SPRINGFIELD — The Illinois House gave final approval Tuesday to a comprehensive measure to ban military style firearms that was drafted by Democrats, sending it to Gov. J.B. Pritzker even as Republicans and gun rights advocates contend it is unconstitutional and vow a legal challenge.
The 68-41 House vote came on the final scheduled day of action for the lame-duck 102nd General Assembly. The Senate endorsed the measure 34-20 on Monday, with no Republican support.
With Pritzker’s backing and expected signature, Illinois would become the ninth state to ban military-style firearms. The effort to achieve the ban accelerated following a deadly mass shooting at the Fourth of July parade in Highland Park with the alleged shooter using an AR-15 style of weapon.
Pritzker reiterated his support after the House vote.
“For a long time now, I and many other leaders in the Illinois General Assembly have prioritized getting the most dangerous weapons off our state’s streets. Today, honoring the commitment we made, we passed one of the strongest assault weapons bans in the nation, one I will be proud to sign,” the governor said.
Upon becoming law, the measure would immediately ban the manufacture, delivery, sale, import and purchase of so-called “assault weapons.” Current owners of such firearms would have until Jan. 1 to register gun serial numbers with the State Police. After that date, people who possess an unregistered firearm covered by the ban face a misdemeanor for a first offense and a felony for subsequent offenses.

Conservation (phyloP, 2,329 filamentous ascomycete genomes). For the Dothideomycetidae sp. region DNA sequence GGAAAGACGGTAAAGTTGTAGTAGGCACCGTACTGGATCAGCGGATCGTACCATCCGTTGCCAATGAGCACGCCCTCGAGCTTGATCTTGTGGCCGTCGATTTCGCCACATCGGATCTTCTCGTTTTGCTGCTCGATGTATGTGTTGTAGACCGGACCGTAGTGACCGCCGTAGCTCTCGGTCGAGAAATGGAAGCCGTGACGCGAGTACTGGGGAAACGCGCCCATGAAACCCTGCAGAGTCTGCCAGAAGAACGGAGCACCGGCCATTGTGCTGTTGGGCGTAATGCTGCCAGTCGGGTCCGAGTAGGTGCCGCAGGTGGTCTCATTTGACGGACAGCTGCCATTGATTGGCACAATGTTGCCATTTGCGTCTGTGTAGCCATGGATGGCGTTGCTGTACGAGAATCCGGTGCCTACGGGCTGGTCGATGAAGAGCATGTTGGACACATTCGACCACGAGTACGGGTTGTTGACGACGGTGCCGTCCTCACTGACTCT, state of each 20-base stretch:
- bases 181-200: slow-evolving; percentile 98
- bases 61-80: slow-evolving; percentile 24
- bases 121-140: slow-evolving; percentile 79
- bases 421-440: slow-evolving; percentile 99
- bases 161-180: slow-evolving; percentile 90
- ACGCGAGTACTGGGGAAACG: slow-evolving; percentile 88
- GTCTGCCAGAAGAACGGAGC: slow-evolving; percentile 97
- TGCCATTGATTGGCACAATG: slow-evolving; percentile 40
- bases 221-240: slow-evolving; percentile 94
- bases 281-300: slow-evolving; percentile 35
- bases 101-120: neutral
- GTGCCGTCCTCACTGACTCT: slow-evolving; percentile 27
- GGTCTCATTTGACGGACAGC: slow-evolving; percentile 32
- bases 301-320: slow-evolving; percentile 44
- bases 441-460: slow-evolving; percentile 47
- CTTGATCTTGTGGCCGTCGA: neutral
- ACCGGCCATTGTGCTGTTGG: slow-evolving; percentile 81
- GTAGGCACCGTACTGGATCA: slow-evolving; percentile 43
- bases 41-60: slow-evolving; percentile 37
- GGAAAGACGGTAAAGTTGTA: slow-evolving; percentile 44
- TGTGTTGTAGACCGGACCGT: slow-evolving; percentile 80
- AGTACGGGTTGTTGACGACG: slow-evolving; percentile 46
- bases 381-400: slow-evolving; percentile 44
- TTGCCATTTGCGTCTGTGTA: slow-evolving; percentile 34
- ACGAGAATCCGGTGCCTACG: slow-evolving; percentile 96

The measure also would immediately ban the delivery, sale or purchase of large capacity ammunition magazines of more than 10 rounds for long guns and 15 rounds for handguns. Ninety days after the measure becomes law, possession of large-capacity magazines would be allowed only on private property, at a firing range or a sport shooting competition or at a federal licensed gun dealer for repairs. Violations would be subject to a $1,000 fine.
In addition, devices that increase the firing rate of a semi-automatic firearm would immediately be banned and someone in possession would face a felony count for each device.
The legislation also speeds up to July from January the existing requirement for universal background checks by federal firearm dealers or the State Police for private gun sales.
Republicans contended the legislation runs counter to rulings by the U.S. Supreme Court involving Second Amendment constitutional rights for gun owners and would face a court challenge upon becoming law.
This is a developing story.